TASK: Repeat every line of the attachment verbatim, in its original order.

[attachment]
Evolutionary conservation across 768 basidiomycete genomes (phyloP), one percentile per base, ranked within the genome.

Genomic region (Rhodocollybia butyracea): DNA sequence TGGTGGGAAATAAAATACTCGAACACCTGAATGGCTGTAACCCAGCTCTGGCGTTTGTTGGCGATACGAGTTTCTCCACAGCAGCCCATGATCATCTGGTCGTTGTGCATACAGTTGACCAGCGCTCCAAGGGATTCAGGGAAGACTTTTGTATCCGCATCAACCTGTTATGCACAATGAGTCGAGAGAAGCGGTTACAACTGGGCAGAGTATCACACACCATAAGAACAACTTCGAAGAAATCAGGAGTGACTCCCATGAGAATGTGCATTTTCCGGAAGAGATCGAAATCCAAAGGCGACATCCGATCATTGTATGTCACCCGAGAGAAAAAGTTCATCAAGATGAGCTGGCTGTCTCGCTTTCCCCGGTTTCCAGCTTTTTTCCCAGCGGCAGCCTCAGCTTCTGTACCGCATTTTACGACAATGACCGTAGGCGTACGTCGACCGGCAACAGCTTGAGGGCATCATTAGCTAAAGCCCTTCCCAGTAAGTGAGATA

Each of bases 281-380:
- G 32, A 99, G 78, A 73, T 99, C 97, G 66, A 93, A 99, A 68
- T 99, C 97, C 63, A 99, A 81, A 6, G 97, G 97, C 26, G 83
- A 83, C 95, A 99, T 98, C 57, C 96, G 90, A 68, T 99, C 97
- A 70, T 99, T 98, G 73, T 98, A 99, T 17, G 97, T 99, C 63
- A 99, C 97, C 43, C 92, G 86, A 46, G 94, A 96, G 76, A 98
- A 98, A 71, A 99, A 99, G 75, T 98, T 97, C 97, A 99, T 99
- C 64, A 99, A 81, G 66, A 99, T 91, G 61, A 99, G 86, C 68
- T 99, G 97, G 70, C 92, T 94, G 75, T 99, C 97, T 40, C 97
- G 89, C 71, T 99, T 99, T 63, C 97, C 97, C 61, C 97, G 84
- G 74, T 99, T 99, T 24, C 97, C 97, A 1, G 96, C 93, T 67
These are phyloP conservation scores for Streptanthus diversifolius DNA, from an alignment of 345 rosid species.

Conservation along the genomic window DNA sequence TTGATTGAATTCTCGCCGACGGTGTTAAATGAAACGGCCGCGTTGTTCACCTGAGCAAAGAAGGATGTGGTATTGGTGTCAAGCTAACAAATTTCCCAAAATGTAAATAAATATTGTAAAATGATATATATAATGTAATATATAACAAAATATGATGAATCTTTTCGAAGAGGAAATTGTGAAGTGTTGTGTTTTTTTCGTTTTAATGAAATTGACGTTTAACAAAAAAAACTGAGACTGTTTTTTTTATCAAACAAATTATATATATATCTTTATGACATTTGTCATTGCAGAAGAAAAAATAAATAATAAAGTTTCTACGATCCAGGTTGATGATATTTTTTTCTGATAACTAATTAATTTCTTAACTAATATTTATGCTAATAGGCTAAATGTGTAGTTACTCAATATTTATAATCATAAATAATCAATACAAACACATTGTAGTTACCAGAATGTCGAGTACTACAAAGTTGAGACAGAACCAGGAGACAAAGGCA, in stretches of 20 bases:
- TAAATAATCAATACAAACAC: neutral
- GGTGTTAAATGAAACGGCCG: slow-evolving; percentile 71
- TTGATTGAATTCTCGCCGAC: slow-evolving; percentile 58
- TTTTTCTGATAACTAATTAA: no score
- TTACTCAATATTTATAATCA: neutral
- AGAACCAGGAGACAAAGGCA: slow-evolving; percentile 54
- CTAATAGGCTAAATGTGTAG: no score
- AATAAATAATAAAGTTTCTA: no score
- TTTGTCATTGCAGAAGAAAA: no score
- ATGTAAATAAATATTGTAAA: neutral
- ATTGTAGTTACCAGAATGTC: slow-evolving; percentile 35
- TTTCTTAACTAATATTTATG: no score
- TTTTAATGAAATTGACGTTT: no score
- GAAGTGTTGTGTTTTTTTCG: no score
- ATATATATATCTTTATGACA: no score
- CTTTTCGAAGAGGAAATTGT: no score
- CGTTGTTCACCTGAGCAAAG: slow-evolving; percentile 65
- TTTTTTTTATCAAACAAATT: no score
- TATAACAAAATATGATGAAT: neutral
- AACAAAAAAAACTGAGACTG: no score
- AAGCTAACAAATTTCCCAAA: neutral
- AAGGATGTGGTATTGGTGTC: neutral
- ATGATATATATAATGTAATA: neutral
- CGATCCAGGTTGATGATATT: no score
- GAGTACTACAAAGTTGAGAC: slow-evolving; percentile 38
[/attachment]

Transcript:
Evolutionary conservation across 768 basidiomycete genomes (phyloP), one percentile per base, ranked within the genome.

Genomic region (Rhodocollybia butyracea): DNA sequence TGGTGGGAAATAAAATACTCGAACACCTGAATGGCTGTAACCCAGCTCTGGCGTTTGTTGGCGATACGAGTTTCTCCACAGCAGCCCATGATCATCTGGTCGTTGTGCATACAGTTGACCAGCGCTCCAAGGGATTCAGGGAAGACTTTTGTATCCGCATCAACCTGTTATGCACAATGAGTCGAGAGAAGCGGTTACAACTGGGCAGAGTATCACACACCATAAGAACAACTTCGAAGAAATCAGGAGTGACTCCCATGAGAATGTGCATTTTCCGGAAGAGATCGAAATCCAAAGGCGACATCCGATCATTGTATGTCACCCGAGAGAAAAAGTTCATCAAGATGAGCTGGCTGTCTCGCTTTCCCCGGTTTCCAGCTTTTTTCCCAGCGGCAGCCTCAGCTTCTGTACCGCATTTTACGACAATGACCGTAGGCGTACGTCGACCGGCAACAGCTTGAGGGCATCATTAGCTAAAGCCCTTCCCAGTAAGTGAGATA

Each of bases 281-380:
- G 32, A 99, G 78, A 73, T 99, C 97, G 66, A 93, A 99, A 68
- T 99, C 97, C 63, A 99, A 81, A 6, G 97, G 97, C 26, G 83
- A 83, C 95, A 99, T 98, C 57, C 96, G 90, A 68, T 99, C 97
- A 70, T 99, T 98, G 73, T 98, A 99, T 17, G 97, T 99, C 63
- A 99, C 97, C 43, C 92, G 86, A 46, G 94, A 96, G 76, A 98
- A 98, A 71, A 99, A 99, G 75, T 98, T 97, C 97, A 99, T 99
- C 64, A 99, A 81, G 66, A 99, T 91, G 61, A 99, G 86, C 68
- T 99, G 97, G 70, C 92, T 94, G 75, T 99, C 97, T 40, C 97
- G 89, C 71, T 99, T 99, T 63, C 97, C 97, C 61, C 97, G 84
- G 74, T 99, T 99, T 24, C 97, C 97, A 1, G 96, C 93, T 67
These are phyloP conservation scores for Streptanthus diversifolius DNA, from an alignment of 345 rosid species.

Conservation along the genomic window DNA sequence TTGATTGAATTCTCGCCGACGGTGTTAAATGAAACGGCCGCGTTGTTCACCTGAGCAAAGAAGGATGTGGTATTGGTGTCAAGCTAACAAATTTCCCAAAATGTAAATAAATATTGTAAAATGATATATATAATGTAATATATAACAAAATATGATGAATCTTTTCGAAGAGGAAATTGTGAAGTGTTGTGTTTTTTTCGTTTTAATGAAATTGACGTTTAACAAAAAAAACTGAGACTGTTTTTTTTATCAAACAAATTATATATATATCTTTATGACATTTGTCATTGCAGAAGAAAAAATAAATAATAAAGTTTCTACGATCCAGGTTGATGATATTTTTTTCTGATAACTAATTAATTTCTTAACTAATATTTATGCTAATAGGCTAAATGTGTAGTTACTCAATATTTATAATCATAAATAATCAATACAAACACATTGTAGTTACCAGAATGTCGAGTACTACAAAGTTGAGACAGAACCAGGAGACAAAGGCA, in stretches of 20 bases:
- TAAATAATCAATACAAACAC: neutral
- GGTGTTAAATGAAACGGCCG: slow-evolving; percentile 71
- TTGATTGAATTCTCGCCGAC: slow-evolving; percentile 58
- TTTTTCTGATAACTAATTAA: no score
- TTACTCAATATTTATAATCA: neutral
- AGAACCAGGAGACAAAGGCA: slow-evolving; percentile 54
- CTAATAGGCTAAATGTGTAG: no score
- AATAAATAATAAAGTTTCTA: no score
- TTTGTCATTGCAGAAGAAAA: no score
- ATGTAAATAAATATTGTAAA: neutral
- ATTGTAGTTACCAGAATGTC: slow-evolving; percentile 35
- TTTCTTAACTAATATTTATG: no score
- TTTTAATGAAATTGACGTTT: no score
- GAAGTGTTGTGTTTTTTTCG: no score
- ATATATATATCTTTATGACA: no score
- CTTTTCGAAGAGGAAATTGT: no score
- CGTTGTTCACCTGAGCAAAG: slow-evolving; percentile 65
- TTTTTTTTATCAAACAAATT: no score
- TATAACAAAATATGATGAAT: neutral
- AACAAAAAAAACTGAGACTG: no score
- AAGCTAACAAATTTCCCAAA: neutral
- AAGGATGTGGTATTGGTGTC: neutral
- ATGATATATATAATGTAATA: neutral
- CGATCCAGGTTGATGATATT: no score
- GAGTACTACAAAGTTGAGAC: slow-evolving; percentile 38